The history of postwar American abstract painting remains a work in progress. We are barely beginning to understand its sheer multiplicity in terms of the artists’ races and cultures and the works’ physical character. New information arrives in regular and humbling batches. The latest is Joe Overstreet’s stunning exhibition “Innovation of Flight, Paintings 1967-1972” at Eric Firestone. With 20 rarely seen works, it covers a brief period when Mr. Overstreet’s disavowal of painting’s usual standards and practices was unfolding rapidly in several directions, alongside efforts by Sam Gilliam, Harmony Hammond, Alan Shields and Howardena Pindell, among others.

Tseng Kwong Chi in Club 57: Film, Performance, and Art in the East Village, 1978–1983

Tseng Kwong Chi in Club 57: Film, Performance, and Art in the East Village, 1978–1983

Museum of Modern Art, New York

October 31, 2017–April 8, 2018

The East Village of the 1970s and 1980s continues to thrive in the global public’s imagination. Located in the basement of a Polish Church at 57 St. Marks Place, Club 57 (1978–83) began as a no-budget venue for music and film exhibitions, and quickly took pride of place in a constellation of countercultural venues in downtown New York fueled by low rents, the Reagan presidency, and the desire to experiment with new modes of art, performance, fashion, music, and exhibition. A center of creative activity in the East Village, Club 57 is said to have influenced virtually every club that came in its wake.

Art in America

Art in America

Marcia Marcus by Eric Sutphin

January 1, 2018

New York artist Marcia Marcus (b. 1928) emerged mid-century as a promising painter of portraits and figurative tableaux, depicting herself, friends, and acquaintances in scenes that often have a mythological or theatrical feel. In the early 1950s, she studied painting at Cooper Union, where her peers included Alex Katz and Lois Dodd, and shortly thereafter attended the Art Students League, where she absorbed the lessons of Edwin Dickinson. She collaborated on Happenings with Allan Kaprow and, in 1960, showed a series of self-portraits at the Delancey Street Museum, an alternative space run by Red Grooms. Despite an impressive exhibition record and a peer group of downtown luminaries, Marcus eventually fell into obscurity. The recent show at Eric Firestone included twenty-four paintings she made between 1958 and 1973, amounting to a small-scale retrospective for this audacious and fascinating artist.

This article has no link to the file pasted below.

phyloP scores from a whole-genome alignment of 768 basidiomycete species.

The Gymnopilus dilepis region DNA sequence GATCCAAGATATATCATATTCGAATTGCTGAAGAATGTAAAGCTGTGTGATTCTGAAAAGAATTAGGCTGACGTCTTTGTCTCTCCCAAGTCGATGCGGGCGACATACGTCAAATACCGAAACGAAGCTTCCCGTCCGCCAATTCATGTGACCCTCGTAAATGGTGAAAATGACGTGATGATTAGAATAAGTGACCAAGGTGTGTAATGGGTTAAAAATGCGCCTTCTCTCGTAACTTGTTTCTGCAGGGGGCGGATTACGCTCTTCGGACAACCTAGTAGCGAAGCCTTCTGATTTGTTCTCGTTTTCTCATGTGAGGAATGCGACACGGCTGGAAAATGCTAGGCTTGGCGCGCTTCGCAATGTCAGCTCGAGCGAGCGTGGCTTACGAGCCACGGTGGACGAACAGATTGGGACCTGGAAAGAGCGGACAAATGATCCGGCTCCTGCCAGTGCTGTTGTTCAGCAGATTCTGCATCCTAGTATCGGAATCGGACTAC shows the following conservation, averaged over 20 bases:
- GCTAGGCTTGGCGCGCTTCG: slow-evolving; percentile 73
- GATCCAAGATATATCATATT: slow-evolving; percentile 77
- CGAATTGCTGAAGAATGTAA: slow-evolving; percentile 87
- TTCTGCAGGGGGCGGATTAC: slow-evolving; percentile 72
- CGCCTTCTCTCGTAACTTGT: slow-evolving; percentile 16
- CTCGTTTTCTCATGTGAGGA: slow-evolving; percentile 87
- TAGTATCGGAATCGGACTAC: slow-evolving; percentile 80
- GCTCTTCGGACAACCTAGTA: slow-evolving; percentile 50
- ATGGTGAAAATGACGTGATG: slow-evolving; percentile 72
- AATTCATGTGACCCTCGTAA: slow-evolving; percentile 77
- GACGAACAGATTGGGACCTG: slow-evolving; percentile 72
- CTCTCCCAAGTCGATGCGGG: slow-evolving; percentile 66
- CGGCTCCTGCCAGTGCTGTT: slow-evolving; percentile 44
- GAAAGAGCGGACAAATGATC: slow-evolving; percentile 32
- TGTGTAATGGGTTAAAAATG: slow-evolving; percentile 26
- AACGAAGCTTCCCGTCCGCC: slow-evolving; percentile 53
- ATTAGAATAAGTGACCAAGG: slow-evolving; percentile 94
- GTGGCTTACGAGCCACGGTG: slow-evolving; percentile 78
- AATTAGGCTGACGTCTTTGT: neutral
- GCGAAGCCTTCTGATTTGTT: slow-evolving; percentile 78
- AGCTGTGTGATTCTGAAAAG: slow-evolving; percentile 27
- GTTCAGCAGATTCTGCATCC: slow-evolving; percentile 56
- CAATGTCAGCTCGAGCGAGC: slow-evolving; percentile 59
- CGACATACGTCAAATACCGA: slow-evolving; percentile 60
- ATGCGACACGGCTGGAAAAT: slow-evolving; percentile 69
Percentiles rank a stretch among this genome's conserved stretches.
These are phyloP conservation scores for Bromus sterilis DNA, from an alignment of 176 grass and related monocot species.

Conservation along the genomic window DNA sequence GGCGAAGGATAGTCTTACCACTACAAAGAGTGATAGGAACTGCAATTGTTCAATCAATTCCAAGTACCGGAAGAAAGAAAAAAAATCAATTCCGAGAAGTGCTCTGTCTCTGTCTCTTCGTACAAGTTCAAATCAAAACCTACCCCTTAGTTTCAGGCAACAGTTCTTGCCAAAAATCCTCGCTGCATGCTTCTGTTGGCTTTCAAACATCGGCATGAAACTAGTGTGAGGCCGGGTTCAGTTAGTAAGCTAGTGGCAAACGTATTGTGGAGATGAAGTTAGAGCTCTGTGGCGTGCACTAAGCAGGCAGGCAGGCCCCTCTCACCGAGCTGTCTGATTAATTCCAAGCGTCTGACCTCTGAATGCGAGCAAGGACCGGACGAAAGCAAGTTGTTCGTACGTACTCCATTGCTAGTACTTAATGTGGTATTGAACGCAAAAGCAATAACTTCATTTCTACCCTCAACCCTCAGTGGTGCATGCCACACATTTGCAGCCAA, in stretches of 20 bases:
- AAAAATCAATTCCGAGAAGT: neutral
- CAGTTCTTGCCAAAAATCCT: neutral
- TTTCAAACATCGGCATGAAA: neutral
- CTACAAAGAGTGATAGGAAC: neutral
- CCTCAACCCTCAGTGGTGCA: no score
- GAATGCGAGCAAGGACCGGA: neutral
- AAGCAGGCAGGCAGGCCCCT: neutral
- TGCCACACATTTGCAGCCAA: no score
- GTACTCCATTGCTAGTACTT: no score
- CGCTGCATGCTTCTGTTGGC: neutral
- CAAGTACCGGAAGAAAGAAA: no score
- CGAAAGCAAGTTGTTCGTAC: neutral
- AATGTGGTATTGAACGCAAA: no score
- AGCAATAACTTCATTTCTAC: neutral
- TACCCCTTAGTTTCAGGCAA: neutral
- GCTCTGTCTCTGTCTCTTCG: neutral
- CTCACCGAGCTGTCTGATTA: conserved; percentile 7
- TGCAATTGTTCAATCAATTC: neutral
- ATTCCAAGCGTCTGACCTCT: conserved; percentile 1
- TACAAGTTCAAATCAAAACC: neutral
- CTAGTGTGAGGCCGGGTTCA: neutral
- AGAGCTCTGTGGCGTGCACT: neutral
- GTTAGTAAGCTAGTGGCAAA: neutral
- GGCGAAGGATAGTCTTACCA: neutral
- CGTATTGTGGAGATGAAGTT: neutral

West by Midwest | Museum of Contemporary Art Chicago

West by Midwest | Museum of Contemporary Art Chicago

Featuring works by Miriam Schapiro

Nov 17, 2018–Jan 27, 2019

Western art history is often viewed as a neat succession of individual artists and their singular masterpieces. This narrative runs parallel to the American story of westward expansion, propelled by the idea of individualism and independence. West by Midwest offers a messier alternative—one that illuminates the ways that contemporary art practices spread and develop by tracing the intersecting lives of artists who have migrated from the American Midwest to the West Coast since the mid-20th century. Lured by career opportunities, warmer weather, and the prospect of a better life promised by the postwar boom, artists in this exhibition attended art schools together, shared studios, exhibited work in the same galleries, collaborated on projects, engaged in activism, and dated. Following these crisscrossing lines of kinship, West by Midwest reveals social, political, artistic, and intellectual networks of artists and their shared experiences of making work and making a life.

The New York Times

The New York Times

What to See in New York Art Galleries This Week, by Roberta Smith, Martha Schwendener, Will Heinrich

Nov. 14, 2017

Marcia Marcus Through Dec. 2. Eric Firestone Gallery, 4 Great Jones Street. Art history is in constant flux, as you can see by the recent rise of artists who were left out of earlier narratives. This year, the exhibition “Inventing Downtown: Artist-Run Galleries in New York City, 1952-1965,” at the Grey Art Gallery, featured many overlooked artists whose contributions to mid-20th-century art are noteworthy. One of them is the painter Marcia Marcus, whose work is currently on view in “Role Play: Paintings 1958-1973” at Eric Firestone Gallery.